Telepresence device enables health workers at PGH to communicate with patients remotely

Published June 7, 2020, 12:00 AM

by manilabulletin_admin

By Dhel Nazario

A telepresence device that can enable health workers to connect with their patients without physically being present in coronavirus disease 2019 (COVID-19) wards can now be used at the Philippine General Hospital (PGH).

(Photo via Dhel Nazario/ MANILA BULLETIN)
(Photo via Dhel Nazario/ MANILA BULLETIN)

These telepresence devices “limit exposure, conserve personal protective equipment (PPE), and provide clear communication with a friendly face.”

Aside from helping nurses and doctors, anxious and lonely patients isolated from their families can also have a moral support system since they can now remotely communicate with their loved ones during their fight to survive the disease.

This technology solution was developed by the University of the Philippines Manila – College of Medicine Surgical Innovation and Biotechnology Laboratory or UPM-CM SIBOL COVID Task Force, composed of collaborating clinicians from UP Manila and engineers, scientists, and artists from UP Diliman funded by the Department of Science and Technology-Philippine Council for Health Research and Development (DOST-PCHRD).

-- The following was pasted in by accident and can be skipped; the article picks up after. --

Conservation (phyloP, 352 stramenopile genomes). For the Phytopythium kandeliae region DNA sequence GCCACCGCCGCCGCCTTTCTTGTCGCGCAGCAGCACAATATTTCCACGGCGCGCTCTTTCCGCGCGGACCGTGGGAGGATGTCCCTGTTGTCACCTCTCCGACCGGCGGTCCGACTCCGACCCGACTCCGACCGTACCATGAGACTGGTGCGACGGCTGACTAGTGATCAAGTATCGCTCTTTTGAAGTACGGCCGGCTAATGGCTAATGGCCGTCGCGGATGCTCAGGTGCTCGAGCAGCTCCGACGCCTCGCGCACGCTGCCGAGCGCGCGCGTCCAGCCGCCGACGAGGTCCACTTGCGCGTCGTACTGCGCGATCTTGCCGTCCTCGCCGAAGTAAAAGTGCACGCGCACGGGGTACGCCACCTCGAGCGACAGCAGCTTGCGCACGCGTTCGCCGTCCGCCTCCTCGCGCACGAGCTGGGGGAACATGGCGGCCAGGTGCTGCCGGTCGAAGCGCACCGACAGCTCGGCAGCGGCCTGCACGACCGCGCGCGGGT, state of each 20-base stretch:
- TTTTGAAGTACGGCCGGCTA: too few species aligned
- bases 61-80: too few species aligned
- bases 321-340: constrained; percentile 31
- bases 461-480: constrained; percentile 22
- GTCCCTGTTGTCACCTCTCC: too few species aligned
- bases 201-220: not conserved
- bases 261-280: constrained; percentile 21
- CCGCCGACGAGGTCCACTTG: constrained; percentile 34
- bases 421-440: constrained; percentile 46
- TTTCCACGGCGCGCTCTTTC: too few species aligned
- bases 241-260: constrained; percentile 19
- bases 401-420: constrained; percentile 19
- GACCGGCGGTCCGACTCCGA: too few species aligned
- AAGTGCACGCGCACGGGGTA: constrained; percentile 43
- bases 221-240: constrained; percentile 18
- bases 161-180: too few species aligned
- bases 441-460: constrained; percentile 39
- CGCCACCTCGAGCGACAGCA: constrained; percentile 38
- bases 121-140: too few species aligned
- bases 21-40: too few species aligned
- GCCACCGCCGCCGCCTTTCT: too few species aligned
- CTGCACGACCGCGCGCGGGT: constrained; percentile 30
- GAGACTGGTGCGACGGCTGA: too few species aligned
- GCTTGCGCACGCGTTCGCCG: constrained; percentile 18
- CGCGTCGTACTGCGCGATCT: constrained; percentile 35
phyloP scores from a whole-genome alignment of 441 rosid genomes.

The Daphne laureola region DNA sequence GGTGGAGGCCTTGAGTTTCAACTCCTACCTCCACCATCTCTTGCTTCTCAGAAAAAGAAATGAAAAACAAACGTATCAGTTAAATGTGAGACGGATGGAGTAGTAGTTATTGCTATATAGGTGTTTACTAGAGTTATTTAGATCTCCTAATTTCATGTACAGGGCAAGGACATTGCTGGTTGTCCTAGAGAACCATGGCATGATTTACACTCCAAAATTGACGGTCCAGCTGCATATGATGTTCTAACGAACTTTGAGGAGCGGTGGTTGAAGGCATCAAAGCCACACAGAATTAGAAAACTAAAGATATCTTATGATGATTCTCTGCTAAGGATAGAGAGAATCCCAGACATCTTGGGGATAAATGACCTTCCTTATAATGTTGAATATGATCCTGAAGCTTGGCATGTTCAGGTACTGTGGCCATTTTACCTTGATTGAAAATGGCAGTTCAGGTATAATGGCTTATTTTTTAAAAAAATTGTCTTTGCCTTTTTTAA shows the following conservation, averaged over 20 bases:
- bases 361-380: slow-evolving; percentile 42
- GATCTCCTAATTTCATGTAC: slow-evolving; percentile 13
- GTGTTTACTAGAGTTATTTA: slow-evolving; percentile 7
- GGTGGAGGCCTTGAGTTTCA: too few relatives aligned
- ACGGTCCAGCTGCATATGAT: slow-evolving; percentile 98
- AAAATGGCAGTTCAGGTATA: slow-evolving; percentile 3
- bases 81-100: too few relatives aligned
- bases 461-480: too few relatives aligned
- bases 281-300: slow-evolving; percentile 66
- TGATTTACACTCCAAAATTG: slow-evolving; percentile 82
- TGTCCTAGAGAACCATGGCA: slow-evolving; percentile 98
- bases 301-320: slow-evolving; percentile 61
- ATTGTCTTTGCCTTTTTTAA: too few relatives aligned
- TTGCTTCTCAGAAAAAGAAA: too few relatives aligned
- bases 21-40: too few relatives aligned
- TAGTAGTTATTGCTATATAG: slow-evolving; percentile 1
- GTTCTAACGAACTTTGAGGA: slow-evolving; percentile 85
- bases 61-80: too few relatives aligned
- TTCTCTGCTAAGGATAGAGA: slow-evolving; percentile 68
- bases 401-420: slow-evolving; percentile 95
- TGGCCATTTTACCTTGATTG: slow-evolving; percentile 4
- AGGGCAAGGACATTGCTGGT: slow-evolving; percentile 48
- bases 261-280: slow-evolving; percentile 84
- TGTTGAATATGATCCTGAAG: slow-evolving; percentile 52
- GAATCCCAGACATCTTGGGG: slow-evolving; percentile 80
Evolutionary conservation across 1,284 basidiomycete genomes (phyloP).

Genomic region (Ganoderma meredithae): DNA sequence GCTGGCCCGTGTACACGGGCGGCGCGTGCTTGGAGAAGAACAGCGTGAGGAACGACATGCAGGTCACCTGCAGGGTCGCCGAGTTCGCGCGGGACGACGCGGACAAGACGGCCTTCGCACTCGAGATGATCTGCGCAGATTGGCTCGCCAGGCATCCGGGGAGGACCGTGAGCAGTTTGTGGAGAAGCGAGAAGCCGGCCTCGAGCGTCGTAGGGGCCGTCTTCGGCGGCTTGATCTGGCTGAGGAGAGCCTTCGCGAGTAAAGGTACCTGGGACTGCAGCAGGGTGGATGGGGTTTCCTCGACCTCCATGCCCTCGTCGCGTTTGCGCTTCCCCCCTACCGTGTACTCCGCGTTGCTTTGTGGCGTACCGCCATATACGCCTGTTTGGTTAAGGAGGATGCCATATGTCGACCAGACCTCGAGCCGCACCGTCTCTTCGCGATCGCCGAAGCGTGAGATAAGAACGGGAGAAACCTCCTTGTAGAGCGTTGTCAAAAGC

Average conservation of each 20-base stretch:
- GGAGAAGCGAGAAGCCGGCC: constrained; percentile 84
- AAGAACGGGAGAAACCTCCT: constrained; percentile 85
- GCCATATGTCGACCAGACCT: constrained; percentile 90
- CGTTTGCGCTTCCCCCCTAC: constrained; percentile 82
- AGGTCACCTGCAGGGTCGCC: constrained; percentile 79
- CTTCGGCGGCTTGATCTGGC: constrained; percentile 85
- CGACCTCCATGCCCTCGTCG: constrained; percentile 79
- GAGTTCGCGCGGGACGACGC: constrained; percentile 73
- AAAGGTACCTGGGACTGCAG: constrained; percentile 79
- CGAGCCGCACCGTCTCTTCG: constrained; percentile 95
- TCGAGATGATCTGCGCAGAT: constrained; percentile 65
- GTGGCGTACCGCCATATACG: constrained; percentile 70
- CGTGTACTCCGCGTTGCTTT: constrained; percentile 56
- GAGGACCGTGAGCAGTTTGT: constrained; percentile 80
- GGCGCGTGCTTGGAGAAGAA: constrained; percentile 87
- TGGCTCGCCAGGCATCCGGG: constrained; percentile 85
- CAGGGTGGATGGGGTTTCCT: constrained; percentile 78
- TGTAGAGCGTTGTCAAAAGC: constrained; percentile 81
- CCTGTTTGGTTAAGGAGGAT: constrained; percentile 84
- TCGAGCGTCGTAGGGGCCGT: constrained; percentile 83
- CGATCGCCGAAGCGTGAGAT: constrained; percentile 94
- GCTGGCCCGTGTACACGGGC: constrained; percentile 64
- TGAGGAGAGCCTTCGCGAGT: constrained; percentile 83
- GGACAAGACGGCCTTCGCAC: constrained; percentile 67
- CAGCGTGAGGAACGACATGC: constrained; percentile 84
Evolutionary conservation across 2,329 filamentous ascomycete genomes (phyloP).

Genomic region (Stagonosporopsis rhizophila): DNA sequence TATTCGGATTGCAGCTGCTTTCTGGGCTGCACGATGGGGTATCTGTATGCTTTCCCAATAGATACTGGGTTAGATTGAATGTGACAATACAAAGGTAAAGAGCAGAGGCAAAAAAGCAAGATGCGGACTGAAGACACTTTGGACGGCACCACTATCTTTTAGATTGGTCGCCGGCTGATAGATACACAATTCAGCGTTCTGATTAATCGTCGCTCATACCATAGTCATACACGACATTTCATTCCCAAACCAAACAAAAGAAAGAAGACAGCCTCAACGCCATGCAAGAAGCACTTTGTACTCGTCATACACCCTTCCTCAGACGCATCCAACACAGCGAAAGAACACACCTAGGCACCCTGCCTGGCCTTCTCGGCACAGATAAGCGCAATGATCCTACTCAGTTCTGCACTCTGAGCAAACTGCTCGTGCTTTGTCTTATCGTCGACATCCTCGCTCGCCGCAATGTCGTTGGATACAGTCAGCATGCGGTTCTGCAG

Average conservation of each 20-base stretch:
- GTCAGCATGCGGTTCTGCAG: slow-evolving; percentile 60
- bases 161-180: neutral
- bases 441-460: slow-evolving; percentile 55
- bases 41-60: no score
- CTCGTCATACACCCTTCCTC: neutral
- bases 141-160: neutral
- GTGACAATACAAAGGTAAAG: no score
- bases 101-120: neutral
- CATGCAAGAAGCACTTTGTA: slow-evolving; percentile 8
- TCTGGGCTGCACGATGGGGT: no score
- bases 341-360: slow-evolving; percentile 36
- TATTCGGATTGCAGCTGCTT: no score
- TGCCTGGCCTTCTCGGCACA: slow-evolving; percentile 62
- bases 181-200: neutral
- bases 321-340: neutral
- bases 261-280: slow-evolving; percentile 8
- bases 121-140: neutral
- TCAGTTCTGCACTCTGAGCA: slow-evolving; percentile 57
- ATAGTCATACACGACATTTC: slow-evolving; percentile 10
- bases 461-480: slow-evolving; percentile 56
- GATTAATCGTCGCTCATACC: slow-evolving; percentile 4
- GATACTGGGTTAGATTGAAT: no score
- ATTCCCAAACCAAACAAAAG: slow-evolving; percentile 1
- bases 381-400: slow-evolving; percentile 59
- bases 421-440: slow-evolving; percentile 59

“COVID-19 is projected to require a massive inventory of medical supplies. This was the impetus for us to convene the SIBOL COVID Task Force,” said Dr. Edward Wang, lead of the SIBOL team.

The Task Force, recently formed to support the fight against coronavirus pandemic, is composed of three teams working on disinfection, PPE, and telemonitoring,

SIBOL, a Filipino term for germination, is an existing program of DOST-PCHRD which originally aims to “use locally sourced material and technology to produce much needed surgical and medical devices in the country.”

DOST-PCHRD said the telepresence device is the first SIBOL product deployed by the team at PGH after two weeks of collaboration.

“Inspired by triage booths initially set-up to screen ambulatory patients, the team led by Dr. Nathaniel Orillaza, Jr. (Orthopedics), Dr. Pros Naval (Computer Science), and Dr. Luis Sison and Dr. Roel Ocampo (Electronics & Electrical Engineering Institute) assembled devices which allowed health care workers to connect to patients remotely,” said Dr. Wang.

The telepresence devices are “computers programmed to automatically answer calls from authorized accounts using available teleconferencing and remote-control applications, thus minimizing contamination and allowing effortless access even by patients with no technological know-how.”

Materials used for initial deployment were sponsored by Xavier School Class of 1975, while wooden stands were designed, manufactured, and subsidized by Projektzulu Co.

The team also acknowledged the Department of Orthopedics for providing headquarters and logistical support for this SIBOL Telemonitoring project.

 
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